Please note: This summary is provided to help you understand the regulations. Consult the references provided for links to the full text of the regulations.
This section covers federal and state regulations regarding used brake fluid. Although most semi-trailer trucks use air brake systems that do not contain fluids, fleets with smaller trucks may have hydraulic breaking systems and will need to contend with regulations covering used brake fluid.
Who is covered by the regulations?
There are some exceptions, but most transportation facilities that generate brake fluid and used oil as a result of vehicle or machine maintenance are regulated as used oil generators and must comply with the applicable federal and state regulations. The used oil rules apply to nearly any of the petroleum based or synthetic substances that are used for lubrication, heat transfer, or hydraulic fluid. If you have any questions on what is and what is not considered used oil, check out EPA's guidance table.
What is the purpose of the regulations?
Brake fluid and other used oils are regulated because they contain harmful contaminants, such as brake cleaning solvent. The regulations require safe management and disposal of used oil, which protects not just drinking water, fish, and land, but also the workers in your shop. Also, federal and state used oil regulations encourage oil recycling, which conserves a valuable non-renewable resource.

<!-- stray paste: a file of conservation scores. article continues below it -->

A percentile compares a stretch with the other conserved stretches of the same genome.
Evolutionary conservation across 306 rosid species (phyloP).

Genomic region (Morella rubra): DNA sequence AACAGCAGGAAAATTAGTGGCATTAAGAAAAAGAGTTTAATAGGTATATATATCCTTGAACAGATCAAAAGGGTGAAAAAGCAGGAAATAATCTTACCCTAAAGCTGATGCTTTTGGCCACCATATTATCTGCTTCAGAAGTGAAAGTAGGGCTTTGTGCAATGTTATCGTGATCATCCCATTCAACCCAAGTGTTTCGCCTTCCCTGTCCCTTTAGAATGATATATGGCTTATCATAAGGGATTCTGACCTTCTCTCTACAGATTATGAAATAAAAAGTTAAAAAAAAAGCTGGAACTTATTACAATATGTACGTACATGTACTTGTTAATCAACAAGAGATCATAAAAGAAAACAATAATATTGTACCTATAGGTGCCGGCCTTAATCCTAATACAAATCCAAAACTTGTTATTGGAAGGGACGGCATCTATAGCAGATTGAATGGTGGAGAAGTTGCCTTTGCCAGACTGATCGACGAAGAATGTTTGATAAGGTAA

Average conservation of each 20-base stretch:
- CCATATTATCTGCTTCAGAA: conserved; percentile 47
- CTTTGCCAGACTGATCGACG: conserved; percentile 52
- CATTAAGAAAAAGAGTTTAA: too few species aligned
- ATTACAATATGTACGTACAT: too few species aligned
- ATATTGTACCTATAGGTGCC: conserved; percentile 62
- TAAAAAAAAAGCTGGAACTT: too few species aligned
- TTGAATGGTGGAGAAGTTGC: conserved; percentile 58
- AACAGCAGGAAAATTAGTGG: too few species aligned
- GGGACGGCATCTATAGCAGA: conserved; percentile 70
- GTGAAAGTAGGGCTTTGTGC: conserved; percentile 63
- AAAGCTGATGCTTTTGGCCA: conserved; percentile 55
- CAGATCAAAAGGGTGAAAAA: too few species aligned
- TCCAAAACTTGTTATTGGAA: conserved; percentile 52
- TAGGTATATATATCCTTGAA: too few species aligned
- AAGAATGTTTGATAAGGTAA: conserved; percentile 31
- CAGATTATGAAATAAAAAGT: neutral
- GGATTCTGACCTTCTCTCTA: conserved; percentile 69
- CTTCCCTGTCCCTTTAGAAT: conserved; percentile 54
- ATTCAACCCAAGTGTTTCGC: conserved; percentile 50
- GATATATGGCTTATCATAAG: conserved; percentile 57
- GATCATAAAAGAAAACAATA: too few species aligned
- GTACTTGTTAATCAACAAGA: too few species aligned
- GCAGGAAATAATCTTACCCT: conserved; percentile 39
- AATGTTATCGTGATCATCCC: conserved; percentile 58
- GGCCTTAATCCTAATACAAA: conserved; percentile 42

In 1987, EPA issued a memorandum that defined "used oil" to include brake fluid, power steering fluid, and automatic transmission fluid (see Marcia E. Williams memorandum). Therefore, the used oil regulations apply to used brake fluid that is recycled as used oil (see TERC Used Oil section).
On the other hand, if used brake fluid is going to be disposed of, then it is not regulated under the used oil standards, but rather, it is regulated like other potentially hazardous wastes (e.g., the generator must make a hazardous waste determination). For more information on hazardous was rules, see the TERC Hazardous Waste section.
Also, it is important to note that if used brake fluid is mixed with a listed hazardous waste (e.g., spent solvent) or if it contains more than 1,000 parts per million (ppm) total halogens, then it is a hazardous waste and must be managed as such.
Most states have adopted the federal management standards for used oil, which includes used brake fluid. However, some states use slightly different definitions of used oil or have additional rules that may apply to your facility. For state-specific information, see the TERC Used Oil section.
In most states, used brake fluid that is not contaminated with solvent can be combined with used oil and recycled. However, check with your local used-oil recycler to determine if it's allowed and the acceptable amounts. Also, see TERC Used Oil section for additional information.
See TERC Used Oil section.
40 CFR Part 279 - Standards for the Management of Used Oil
Managing Used Oil: Advice for Small Businesses - EPA fact sheet.
RCRA On-Line: Regulation of Used Automotive Fluids - EPA rules and policy regarding used brake fluid and oil.